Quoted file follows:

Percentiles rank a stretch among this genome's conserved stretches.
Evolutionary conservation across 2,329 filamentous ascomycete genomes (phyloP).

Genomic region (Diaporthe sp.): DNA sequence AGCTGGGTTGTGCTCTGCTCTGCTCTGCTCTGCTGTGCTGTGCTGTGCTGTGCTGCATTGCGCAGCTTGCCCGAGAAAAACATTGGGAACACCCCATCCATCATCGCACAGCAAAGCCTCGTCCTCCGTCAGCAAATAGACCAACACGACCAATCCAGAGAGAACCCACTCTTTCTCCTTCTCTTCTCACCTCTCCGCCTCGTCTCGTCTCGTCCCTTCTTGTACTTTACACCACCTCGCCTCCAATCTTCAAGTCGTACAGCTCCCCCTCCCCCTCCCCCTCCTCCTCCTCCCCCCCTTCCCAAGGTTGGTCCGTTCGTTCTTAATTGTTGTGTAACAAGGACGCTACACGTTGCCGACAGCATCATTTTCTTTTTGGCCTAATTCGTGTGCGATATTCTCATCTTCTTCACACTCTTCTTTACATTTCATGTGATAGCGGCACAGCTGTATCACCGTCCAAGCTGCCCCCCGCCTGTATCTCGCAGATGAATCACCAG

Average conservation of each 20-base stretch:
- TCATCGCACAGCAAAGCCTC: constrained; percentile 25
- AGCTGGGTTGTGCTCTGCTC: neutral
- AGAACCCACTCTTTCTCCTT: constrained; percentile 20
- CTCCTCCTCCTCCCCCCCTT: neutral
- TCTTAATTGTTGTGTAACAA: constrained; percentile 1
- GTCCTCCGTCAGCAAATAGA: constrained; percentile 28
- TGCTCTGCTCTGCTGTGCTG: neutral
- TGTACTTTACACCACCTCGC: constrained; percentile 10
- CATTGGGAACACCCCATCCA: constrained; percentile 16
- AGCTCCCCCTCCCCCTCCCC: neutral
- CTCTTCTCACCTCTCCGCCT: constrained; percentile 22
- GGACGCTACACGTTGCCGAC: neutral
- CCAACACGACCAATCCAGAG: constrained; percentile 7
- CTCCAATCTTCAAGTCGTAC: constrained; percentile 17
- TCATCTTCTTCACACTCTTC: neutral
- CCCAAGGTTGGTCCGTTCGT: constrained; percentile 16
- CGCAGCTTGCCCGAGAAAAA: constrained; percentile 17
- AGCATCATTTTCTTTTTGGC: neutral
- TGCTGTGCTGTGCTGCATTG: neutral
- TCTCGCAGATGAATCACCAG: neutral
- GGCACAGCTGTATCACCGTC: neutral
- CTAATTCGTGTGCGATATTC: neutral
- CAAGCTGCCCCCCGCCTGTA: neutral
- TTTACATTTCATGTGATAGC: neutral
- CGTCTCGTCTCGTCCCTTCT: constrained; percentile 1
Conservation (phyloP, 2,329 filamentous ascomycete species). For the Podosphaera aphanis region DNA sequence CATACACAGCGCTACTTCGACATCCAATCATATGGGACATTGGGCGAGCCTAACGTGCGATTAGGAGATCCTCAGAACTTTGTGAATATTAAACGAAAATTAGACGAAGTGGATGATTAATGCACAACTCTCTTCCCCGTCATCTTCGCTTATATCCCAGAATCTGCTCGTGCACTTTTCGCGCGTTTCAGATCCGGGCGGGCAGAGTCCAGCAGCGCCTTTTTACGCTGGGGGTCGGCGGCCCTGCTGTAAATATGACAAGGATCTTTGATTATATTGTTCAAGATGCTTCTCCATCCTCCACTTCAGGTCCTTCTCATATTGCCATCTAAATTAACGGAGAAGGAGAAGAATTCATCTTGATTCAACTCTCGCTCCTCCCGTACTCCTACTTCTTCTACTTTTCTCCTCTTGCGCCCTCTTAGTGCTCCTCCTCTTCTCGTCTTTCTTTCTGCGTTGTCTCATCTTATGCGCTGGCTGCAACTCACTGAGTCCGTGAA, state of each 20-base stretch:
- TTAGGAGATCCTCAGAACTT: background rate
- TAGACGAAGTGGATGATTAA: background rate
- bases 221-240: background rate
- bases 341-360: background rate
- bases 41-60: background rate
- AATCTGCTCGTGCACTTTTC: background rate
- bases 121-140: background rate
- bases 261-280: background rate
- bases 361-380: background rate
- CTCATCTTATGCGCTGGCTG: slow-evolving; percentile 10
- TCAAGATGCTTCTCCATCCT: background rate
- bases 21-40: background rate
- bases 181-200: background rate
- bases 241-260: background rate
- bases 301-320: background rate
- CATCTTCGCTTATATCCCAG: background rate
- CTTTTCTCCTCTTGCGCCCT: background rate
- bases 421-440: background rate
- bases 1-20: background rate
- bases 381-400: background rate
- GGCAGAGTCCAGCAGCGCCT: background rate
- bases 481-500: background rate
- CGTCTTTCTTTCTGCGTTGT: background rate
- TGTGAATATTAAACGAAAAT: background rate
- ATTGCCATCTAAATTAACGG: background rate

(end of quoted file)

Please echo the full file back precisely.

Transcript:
Percentiles rank a stretch among this genome's conserved stretches.
Evolutionary conservation across 2,329 filamentous ascomycete genomes (phyloP).

Genomic region (Diaporthe sp.): DNA sequence AGCTGGGTTGTGCTCTGCTCTGCTCTGCTCTGCTGTGCTGTGCTGTGCTGTGCTGCATTGCGCAGCTTGCCCGAGAAAAACATTGGGAACACCCCATCCATCATCGCACAGCAAAGCCTCGTCCTCCGTCAGCAAATAGACCAACACGACCAATCCAGAGAGAACCCACTCTTTCTCCTTCTCTTCTCACCTCTCCGCCTCGTCTCGTCTCGTCCCTTCTTGTACTTTACACCACCTCGCCTCCAATCTTCAAGTCGTACAGCTCCCCCTCCCCCTCCCCCTCCTCCTCCTCCCCCCCTTCCCAAGGTTGGTCCGTTCGTTCTTAATTGTTGTGTAACAAGGACGCTACACGTTGCCGACAGCATCATTTTCTTTTTGGCCTAATTCGTGTGCGATATTCTCATCTTCTTCACACTCTTCTTTACATTTCATGTGATAGCGGCACAGCTGTATCACCGTCCAAGCTGCCCCCCGCCTGTATCTCGCAGATGAATCACCAG

Average conservation of each 20-base stretch:
- TCATCGCACAGCAAAGCCTC: constrained; percentile 25
- AGCTGGGTTGTGCTCTGCTC: neutral
- AGAACCCACTCTTTCTCCTT: constrained; percentile 20
- CTCCTCCTCCTCCCCCCCTT: neutral
- TCTTAATTGTTGTGTAACAA: constrained; percentile 1
- GTCCTCCGTCAGCAAATAGA: constrained; percentile 28
- TGCTCTGCTCTGCTGTGCTG: neutral
- TGTACTTTACACCACCTCGC: constrained; percentile 10
- CATTGGGAACACCCCATCCA: constrained; percentile 16
- AGCTCCCCCTCCCCCTCCCC: neutral
- CTCTTCTCACCTCTCCGCCT: constrained; percentile 22
- GGACGCTACACGTTGCCGAC: neutral
- CCAACACGACCAATCCAGAG: constrained; percentile 7
- CTCCAATCTTCAAGTCGTAC: constrained; percentile 17
- TCATCTTCTTCACACTCTTC: neutral
- CCCAAGGTTGGTCCGTTCGT: constrained; percentile 16
- CGCAGCTTGCCCGAGAAAAA: constrained; percentile 17
- AGCATCATTTTCTTTTTGGC: neutral
- TGCTGTGCTGTGCTGCATTG: neutral
- TCTCGCAGATGAATCACCAG: neutral
- GGCACAGCTGTATCACCGTC: neutral
- CTAATTCGTGTGCGATATTC: neutral
- CAAGCTGCCCCCCGCCTGTA: neutral
- TTTACATTTCATGTGATAGC: neutral
- CGTCTCGTCTCGTCCCTTCT: constrained; percentile 1
Conservation (phyloP, 2,329 filamentous ascomycete species). For the Podosphaera aphanis region DNA sequence CATACACAGCGCTACTTCGACATCCAATCATATGGGACATTGGGCGAGCCTAACGTGCGATTAGGAGATCCTCAGAACTTTGTGAATATTAAACGAAAATTAGACGAAGTGGATGATTAATGCACAACTCTCTTCCCCGTCATCTTCGCTTATATCCCAGAATCTGCTCGTGCACTTTTCGCGCGTTTCAGATCCGGGCGGGCAGAGTCCAGCAGCGCCTTTTTACGCTGGGGGTCGGCGGCCCTGCTGTAAATATGACAAGGATCTTTGATTATATTGTTCAAGATGCTTCTCCATCCTCCACTTCAGGTCCTTCTCATATTGCCATCTAAATTAACGGAGAAGGAGAAGAATTCATCTTGATTCAACTCTCGCTCCTCCCGTACTCCTACTTCTTCTACTTTTCTCCTCTTGCGCCCTCTTAGTGCTCCTCCTCTTCTCGTCTTTCTTTCTGCGTTGTCTCATCTTATGCGCTGGCTGCAACTCACTGAGTCCGTGAA, state of each 20-base stretch:
- TTAGGAGATCCTCAGAACTT: background rate
- TAGACGAAGTGGATGATTAA: background rate
- bases 221-240: background rate
- bases 341-360: background rate
- bases 41-60: background rate
- AATCTGCTCGTGCACTTTTC: background rate
- bases 121-140: background rate
- bases 261-280: background rate
- bases 361-380: background rate
- CTCATCTTATGCGCTGGCTG: slow-evolving; percentile 10
- TCAAGATGCTTCTCCATCCT: background rate
- bases 21-40: background rate
- bases 181-200: background rate
- bases 241-260: background rate
- bases 301-320: background rate
- CATCTTCGCTTATATCCCAG: background rate
- CTTTTCTCCTCTTGCGCCCT: background rate
- bases 421-440: background rate
- bases 1-20: background rate
- bases 381-400: background rate
- GGCAGAGTCCAGCAGCGCCT: background rate
- bases 481-500: background rate
- CGTCTTTCTTTCTGCGTTGT: background rate
- TGTGAATATTAAACGAAAAT: background rate
- ATTGCCATCTAAATTAACGG: background rate